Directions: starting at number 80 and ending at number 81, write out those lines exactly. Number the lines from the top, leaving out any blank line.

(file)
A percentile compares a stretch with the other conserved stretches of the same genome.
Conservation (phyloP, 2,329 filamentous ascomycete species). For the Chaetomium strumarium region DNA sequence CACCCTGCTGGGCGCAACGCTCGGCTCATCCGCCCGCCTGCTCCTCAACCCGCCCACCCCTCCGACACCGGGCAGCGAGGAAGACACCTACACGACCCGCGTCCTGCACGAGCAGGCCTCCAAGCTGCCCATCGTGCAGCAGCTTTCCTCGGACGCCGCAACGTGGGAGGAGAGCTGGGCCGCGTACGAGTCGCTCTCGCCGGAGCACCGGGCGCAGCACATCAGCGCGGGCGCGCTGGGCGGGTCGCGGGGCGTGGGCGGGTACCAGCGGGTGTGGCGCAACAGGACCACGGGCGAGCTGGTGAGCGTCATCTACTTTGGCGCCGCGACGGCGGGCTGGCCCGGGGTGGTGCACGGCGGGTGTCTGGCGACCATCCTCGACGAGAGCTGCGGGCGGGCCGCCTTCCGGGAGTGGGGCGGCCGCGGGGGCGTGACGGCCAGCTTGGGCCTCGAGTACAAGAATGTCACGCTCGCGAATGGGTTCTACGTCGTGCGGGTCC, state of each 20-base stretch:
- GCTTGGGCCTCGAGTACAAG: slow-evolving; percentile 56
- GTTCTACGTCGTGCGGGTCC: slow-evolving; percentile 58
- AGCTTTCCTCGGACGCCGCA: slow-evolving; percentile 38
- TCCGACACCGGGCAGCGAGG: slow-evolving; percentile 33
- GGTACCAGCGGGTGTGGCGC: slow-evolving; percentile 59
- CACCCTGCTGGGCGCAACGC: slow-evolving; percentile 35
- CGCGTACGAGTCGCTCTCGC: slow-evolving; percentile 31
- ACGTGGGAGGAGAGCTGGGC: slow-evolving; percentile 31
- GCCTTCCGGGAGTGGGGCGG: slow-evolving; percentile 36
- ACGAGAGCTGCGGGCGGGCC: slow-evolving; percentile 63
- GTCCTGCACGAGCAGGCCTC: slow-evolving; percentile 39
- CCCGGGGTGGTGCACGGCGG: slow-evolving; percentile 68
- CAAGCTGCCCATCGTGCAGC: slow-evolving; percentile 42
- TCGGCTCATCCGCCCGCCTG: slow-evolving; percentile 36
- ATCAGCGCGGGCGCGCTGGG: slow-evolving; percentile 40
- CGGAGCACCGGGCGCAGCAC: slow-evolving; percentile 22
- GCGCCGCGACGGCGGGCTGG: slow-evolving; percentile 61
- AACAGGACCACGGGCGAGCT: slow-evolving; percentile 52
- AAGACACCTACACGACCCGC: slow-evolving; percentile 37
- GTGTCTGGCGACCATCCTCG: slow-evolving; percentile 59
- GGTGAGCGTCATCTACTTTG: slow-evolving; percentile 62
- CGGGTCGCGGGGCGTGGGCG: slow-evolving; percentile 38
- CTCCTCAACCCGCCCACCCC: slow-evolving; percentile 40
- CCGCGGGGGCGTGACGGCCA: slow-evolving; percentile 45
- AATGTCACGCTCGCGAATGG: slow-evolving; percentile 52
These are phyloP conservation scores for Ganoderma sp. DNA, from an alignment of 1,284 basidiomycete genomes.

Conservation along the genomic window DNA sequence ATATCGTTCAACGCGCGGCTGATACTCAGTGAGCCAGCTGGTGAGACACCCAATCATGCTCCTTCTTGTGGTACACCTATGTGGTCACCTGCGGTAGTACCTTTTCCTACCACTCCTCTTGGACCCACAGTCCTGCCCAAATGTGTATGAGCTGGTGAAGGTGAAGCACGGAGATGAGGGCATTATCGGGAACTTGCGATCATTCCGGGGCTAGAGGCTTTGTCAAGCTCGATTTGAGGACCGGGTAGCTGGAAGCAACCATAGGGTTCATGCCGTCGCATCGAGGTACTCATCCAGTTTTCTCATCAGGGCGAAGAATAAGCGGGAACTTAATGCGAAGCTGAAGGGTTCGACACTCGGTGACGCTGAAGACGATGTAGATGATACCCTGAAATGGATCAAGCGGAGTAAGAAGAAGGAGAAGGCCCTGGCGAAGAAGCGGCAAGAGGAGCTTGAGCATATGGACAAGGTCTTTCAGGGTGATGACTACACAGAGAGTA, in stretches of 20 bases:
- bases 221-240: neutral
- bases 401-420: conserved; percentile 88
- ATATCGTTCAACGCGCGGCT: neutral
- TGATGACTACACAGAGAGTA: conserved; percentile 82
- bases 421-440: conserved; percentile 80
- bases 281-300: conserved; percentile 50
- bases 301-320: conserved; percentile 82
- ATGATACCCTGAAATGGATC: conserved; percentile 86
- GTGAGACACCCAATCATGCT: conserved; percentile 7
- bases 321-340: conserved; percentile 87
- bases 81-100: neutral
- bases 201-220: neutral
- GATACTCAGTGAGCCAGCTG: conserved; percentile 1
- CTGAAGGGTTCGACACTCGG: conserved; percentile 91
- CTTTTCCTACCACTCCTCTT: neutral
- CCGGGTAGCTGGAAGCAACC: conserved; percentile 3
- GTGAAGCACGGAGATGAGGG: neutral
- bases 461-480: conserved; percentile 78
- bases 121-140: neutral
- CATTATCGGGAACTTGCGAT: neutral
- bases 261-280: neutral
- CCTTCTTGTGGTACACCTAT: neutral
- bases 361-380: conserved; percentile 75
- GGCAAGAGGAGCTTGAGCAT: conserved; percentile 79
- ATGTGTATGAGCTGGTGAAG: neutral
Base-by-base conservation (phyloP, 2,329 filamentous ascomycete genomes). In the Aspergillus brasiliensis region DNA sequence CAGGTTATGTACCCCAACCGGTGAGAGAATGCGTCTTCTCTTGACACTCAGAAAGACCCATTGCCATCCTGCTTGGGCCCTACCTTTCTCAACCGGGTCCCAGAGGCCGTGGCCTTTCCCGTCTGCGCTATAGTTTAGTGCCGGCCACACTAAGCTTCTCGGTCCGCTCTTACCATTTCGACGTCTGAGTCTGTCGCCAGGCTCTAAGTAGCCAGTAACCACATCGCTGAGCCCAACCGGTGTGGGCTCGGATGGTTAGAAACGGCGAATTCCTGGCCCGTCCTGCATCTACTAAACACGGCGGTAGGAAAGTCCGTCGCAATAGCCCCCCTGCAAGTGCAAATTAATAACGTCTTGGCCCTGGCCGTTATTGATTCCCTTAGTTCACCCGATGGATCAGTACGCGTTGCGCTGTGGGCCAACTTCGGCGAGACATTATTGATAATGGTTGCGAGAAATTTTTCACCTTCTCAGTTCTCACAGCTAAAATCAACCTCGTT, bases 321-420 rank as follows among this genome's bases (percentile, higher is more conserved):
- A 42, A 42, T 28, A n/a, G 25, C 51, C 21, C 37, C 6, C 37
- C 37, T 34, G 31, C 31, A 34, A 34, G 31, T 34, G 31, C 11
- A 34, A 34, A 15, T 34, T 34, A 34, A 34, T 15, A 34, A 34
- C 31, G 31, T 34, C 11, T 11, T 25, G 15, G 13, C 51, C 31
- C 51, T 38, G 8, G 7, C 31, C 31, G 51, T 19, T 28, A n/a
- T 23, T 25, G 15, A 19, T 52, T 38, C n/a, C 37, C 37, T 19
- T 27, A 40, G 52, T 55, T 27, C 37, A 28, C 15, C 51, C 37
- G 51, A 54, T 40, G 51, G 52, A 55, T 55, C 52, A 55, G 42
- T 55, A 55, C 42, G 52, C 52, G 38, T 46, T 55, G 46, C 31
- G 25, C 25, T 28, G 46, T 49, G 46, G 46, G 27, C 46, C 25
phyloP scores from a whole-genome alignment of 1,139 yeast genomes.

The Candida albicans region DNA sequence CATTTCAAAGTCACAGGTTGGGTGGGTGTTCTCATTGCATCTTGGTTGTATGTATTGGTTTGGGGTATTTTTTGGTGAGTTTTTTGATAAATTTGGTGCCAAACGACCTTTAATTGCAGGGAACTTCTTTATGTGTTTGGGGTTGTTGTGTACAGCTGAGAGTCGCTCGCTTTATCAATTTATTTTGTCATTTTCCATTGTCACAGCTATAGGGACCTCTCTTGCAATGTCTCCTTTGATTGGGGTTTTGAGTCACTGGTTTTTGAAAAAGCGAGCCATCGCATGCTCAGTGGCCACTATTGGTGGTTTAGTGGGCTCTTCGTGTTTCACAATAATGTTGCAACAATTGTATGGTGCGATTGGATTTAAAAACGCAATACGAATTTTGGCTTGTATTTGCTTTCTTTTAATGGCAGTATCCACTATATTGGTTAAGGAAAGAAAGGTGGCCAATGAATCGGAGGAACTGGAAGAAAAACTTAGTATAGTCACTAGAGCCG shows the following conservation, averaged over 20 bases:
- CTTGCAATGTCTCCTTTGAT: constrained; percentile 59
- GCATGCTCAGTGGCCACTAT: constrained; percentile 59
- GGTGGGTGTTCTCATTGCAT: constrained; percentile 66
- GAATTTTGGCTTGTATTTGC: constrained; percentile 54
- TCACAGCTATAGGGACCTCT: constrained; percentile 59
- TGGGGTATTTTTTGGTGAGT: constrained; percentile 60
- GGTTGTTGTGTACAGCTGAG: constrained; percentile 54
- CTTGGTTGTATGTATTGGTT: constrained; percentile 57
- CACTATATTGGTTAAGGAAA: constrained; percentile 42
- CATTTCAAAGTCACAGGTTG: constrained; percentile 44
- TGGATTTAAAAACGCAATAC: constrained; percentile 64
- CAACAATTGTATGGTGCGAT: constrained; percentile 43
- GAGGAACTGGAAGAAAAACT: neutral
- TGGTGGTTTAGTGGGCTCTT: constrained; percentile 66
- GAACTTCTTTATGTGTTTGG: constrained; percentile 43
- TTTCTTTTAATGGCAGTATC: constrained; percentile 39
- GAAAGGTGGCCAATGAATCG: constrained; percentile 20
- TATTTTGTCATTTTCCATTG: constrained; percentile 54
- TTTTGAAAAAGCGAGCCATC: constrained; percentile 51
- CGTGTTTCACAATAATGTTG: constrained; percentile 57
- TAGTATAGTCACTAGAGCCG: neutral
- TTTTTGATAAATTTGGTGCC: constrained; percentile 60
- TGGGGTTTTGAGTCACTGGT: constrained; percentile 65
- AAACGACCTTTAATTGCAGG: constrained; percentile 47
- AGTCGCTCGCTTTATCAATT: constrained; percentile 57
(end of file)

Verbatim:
- GAGGAACTGGAAGAAAAACT: neutral
- TGGTGGTTTAGTGGGCTCTT: constrained; percentile 66